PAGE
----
Pieces are displayed in more than 100 bespoke frameless display cases within the galleries, with a 4.5m-high ‘Cabinet of Curiosities’ centrepiece housing almost 1,000 additional objects. Accompanying the physical display, selected objects have been digitised to create online education and viewing assets. These are supported by 63 bespoke audio-visual interactive elements; alongside commissioned artworks including Marc Quinn's bronze sculpture Self-Conscious Gene and two series of life-sized photographic portraits by Sian Davey.
by Nissen Richards Studio, for The National Trust
One of Europe’s most significant archaeological sites, Sutton Hoo in Suffolk, is believed to be the Anglo-Saxon royal burial ground for King Rædwald and the site of two sixth and early seventh century cemeteries – one of which contains an undisturbed ship burial.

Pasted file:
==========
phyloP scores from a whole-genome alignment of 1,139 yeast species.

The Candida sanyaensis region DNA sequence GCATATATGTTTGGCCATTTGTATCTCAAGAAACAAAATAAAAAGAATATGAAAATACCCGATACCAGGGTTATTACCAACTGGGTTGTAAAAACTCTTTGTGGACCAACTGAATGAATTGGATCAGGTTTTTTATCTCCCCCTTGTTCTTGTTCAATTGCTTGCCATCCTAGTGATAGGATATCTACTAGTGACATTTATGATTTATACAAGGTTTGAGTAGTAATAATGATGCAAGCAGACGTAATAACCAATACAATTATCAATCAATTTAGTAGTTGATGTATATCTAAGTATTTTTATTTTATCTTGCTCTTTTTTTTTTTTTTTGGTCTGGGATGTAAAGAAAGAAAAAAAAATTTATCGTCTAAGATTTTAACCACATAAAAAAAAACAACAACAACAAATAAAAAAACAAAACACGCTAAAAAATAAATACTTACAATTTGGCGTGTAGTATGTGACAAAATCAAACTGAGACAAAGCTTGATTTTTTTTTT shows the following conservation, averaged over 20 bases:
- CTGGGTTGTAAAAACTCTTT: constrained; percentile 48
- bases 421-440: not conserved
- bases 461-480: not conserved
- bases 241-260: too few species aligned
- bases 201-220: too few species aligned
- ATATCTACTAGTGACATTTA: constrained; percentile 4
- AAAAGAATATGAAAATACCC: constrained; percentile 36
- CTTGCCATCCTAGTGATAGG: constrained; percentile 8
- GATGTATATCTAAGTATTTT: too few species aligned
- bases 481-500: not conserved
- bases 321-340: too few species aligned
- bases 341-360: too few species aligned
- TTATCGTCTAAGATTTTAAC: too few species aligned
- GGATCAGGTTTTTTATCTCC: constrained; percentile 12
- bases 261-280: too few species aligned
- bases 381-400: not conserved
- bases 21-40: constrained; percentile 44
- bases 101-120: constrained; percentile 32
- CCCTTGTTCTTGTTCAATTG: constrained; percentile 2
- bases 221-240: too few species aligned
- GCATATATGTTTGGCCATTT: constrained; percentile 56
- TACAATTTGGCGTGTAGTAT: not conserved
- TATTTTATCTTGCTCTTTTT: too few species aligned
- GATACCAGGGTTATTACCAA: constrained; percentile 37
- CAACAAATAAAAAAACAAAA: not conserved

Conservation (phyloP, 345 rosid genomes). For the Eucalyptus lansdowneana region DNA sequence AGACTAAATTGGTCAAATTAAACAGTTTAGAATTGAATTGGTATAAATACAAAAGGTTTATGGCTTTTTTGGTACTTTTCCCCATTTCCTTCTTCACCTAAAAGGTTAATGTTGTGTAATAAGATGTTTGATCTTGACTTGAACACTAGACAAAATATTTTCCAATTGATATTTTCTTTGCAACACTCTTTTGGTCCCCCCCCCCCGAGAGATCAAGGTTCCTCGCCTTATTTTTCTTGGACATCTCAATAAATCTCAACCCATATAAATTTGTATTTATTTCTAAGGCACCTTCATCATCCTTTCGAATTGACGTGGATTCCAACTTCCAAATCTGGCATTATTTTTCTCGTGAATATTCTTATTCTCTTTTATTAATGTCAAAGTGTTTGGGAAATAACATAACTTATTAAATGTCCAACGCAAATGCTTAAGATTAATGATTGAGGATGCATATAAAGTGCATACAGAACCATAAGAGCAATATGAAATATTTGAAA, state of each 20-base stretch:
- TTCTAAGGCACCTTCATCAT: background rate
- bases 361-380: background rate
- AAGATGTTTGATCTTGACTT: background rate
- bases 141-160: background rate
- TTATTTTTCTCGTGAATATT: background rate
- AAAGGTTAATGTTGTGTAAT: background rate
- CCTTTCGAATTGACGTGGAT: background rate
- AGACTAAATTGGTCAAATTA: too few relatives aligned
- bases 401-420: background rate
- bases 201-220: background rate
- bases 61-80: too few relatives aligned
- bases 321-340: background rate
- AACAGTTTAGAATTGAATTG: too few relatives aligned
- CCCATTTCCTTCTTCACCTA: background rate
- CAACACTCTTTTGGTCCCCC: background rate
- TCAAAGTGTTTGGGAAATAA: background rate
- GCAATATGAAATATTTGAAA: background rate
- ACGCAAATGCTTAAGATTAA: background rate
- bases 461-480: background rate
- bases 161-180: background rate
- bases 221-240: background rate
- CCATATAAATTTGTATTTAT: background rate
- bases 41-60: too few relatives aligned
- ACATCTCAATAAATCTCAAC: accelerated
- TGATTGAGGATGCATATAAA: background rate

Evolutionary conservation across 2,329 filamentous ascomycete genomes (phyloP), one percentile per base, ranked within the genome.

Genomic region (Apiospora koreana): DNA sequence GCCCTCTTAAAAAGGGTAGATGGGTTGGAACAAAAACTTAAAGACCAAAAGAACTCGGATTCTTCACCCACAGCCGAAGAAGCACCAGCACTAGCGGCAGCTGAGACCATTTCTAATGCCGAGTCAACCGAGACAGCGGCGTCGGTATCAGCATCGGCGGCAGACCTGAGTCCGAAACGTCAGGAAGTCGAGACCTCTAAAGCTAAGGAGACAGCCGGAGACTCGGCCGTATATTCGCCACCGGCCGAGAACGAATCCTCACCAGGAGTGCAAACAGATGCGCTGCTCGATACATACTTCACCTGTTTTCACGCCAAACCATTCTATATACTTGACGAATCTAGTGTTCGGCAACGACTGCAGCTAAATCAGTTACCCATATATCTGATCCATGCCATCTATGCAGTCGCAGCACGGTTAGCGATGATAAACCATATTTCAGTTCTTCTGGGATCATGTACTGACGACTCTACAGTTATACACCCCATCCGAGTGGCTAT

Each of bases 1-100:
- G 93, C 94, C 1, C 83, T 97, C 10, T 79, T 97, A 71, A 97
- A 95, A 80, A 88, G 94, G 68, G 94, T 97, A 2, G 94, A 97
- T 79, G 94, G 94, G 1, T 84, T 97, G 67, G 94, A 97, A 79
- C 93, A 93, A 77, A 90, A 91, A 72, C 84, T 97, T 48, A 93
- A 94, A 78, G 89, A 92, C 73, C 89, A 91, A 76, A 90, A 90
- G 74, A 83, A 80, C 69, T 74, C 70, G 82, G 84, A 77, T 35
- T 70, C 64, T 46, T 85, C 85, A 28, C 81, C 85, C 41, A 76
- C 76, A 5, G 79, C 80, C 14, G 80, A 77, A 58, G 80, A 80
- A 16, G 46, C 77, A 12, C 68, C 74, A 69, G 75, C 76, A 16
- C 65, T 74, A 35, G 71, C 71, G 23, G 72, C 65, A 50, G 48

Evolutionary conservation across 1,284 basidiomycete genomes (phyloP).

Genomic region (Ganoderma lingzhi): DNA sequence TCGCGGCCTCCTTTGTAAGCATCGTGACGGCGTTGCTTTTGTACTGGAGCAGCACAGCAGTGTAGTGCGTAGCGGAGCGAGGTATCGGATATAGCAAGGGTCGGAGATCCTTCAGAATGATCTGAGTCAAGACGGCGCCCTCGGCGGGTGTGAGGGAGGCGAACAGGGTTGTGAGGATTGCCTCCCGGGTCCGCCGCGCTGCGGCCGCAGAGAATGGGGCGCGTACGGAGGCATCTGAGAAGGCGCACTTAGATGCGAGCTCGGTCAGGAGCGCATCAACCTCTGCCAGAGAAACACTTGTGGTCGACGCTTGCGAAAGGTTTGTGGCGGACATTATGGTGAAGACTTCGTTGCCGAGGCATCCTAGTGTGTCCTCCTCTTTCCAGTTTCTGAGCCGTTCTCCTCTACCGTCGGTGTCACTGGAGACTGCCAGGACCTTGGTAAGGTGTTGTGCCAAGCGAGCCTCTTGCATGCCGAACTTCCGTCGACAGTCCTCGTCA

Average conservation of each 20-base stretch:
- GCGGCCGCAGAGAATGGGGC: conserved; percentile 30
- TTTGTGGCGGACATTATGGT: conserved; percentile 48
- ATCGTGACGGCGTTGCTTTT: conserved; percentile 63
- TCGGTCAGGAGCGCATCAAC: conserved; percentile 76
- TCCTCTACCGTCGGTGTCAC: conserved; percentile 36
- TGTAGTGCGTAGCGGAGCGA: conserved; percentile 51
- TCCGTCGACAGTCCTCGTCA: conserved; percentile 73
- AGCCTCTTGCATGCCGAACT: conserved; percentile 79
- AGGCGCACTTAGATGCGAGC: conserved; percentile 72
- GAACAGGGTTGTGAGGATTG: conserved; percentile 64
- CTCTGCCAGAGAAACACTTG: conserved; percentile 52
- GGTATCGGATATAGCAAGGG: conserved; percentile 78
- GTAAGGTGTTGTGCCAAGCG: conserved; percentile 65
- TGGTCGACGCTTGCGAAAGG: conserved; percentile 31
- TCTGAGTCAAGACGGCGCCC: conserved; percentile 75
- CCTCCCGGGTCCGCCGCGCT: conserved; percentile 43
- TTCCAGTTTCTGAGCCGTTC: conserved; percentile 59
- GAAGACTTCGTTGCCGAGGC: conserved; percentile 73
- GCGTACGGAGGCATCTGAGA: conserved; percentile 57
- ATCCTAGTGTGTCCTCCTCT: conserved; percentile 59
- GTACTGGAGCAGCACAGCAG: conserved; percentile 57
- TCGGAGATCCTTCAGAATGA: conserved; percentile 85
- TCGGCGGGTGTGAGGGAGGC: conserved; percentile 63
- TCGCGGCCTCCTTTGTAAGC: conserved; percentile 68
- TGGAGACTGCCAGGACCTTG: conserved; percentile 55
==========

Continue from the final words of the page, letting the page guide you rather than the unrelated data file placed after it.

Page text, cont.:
Nissen Richards Studio worked with the National Trust’s archaeological and visitor engagement teams to redesign the visitor journey around the monument, and created a new 17m-high viewing tower allowing views over the burial site for the first time, as well as a new full-sized representation of the 27m-long ancient burial ship. The main aim of the new interpretation of the Royal Burial Ground is to provoke “an emotional connection in visitors to a compelling story and place”, according to Nissen Richards Studio.